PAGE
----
much of the cost of this patriotic venture of ours will find its
way as profit into the pockets of Nikhil's manager. However, I
must shut my eyes to that for the present, for is he not shouting
__Bande Mataram__ as lustily as I am?
This kind of work has always to be carried on with leaky vessels
which let as much through as they fetch in. We all have a hidden
fund of moral judgement stored away within us, and so I was about
to wax indignant with the manager, and enter in my diary a tirade
against the unreliability of our countrymen. But, if there be a
god, I must acknowledge with gratitude to him that he has given
me a clear-seeing mind, which allows nothing inside or outside it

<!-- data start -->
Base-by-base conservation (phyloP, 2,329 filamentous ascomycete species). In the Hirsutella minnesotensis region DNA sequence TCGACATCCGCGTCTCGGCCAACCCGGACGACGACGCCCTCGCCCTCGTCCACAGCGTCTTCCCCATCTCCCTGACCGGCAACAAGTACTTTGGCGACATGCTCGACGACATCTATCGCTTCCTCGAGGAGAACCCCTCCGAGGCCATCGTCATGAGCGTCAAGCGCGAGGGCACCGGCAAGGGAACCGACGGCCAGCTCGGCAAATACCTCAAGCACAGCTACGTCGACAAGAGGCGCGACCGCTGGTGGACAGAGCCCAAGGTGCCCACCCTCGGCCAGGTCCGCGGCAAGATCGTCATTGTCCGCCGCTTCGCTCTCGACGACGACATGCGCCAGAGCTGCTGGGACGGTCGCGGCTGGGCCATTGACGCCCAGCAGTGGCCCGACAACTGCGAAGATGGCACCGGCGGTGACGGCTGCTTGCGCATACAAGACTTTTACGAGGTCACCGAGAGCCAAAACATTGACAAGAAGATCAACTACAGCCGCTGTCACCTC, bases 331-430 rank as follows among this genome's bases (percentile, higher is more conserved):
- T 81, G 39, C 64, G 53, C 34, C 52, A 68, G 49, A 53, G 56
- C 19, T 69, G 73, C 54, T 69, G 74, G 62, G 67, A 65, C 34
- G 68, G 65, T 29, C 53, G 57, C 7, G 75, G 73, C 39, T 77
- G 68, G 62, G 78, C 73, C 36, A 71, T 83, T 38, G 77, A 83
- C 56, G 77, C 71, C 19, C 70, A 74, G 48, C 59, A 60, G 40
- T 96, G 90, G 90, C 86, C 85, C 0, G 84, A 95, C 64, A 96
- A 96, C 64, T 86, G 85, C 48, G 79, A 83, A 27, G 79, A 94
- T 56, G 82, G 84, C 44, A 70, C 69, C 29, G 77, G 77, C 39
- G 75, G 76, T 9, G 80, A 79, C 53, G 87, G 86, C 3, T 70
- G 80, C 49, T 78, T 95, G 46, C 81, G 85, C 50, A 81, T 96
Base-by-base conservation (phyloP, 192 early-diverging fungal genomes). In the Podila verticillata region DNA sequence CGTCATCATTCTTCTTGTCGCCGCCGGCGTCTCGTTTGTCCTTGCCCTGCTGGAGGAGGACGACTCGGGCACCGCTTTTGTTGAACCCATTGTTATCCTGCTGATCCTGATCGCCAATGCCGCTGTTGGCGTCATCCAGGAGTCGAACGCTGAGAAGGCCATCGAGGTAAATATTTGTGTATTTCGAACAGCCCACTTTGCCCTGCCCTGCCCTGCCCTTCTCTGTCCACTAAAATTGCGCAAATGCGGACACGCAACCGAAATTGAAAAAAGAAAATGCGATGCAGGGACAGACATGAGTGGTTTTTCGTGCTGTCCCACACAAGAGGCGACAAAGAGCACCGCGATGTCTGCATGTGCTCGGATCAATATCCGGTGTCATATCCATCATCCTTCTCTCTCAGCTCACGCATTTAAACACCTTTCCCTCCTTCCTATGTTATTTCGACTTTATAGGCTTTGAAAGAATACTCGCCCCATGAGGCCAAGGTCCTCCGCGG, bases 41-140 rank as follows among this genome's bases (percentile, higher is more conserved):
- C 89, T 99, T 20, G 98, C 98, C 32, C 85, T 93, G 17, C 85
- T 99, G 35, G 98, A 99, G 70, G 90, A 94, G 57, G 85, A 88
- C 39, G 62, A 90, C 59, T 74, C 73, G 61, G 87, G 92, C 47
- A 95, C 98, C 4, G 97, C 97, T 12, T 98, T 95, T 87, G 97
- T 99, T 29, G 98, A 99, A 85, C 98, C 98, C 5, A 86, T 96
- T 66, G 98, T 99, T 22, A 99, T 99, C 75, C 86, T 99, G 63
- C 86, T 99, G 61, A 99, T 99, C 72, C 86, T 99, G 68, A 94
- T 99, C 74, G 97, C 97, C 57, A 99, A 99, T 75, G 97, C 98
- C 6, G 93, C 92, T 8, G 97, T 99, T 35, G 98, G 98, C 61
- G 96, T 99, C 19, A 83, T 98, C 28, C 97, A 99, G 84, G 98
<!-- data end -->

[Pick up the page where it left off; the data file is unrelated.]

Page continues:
to remain vague. I may delude others, but never myself. So I
was unable to continue angry.
Whatever is true is neither good nor bad, but simply true, and
that is Science. A lake is only the remnant of water which has
not been sucked into the ground. Underneath the cult of __Bande
Mataram__, as indeed at the bottom of all mundane affairs,
there is a region of slime, whose absorbing power must be
reckoned with. The manager will take what he wants; I also have
my own wants. These lesser wants form a part of the wants of the
great Cause--the horse must be fed and the wheels must be oiled
if the best progress is to be made.
The long and short of it is that money we must have, and that
soon. We must take whatever comes the readiest, for we cannot
afford to wait. I know that the immediate often swallows up the
ultimate; that the five thousand rupees of today may nip in the
bud the fifty thousand rupees of tomorrow. But I must accept the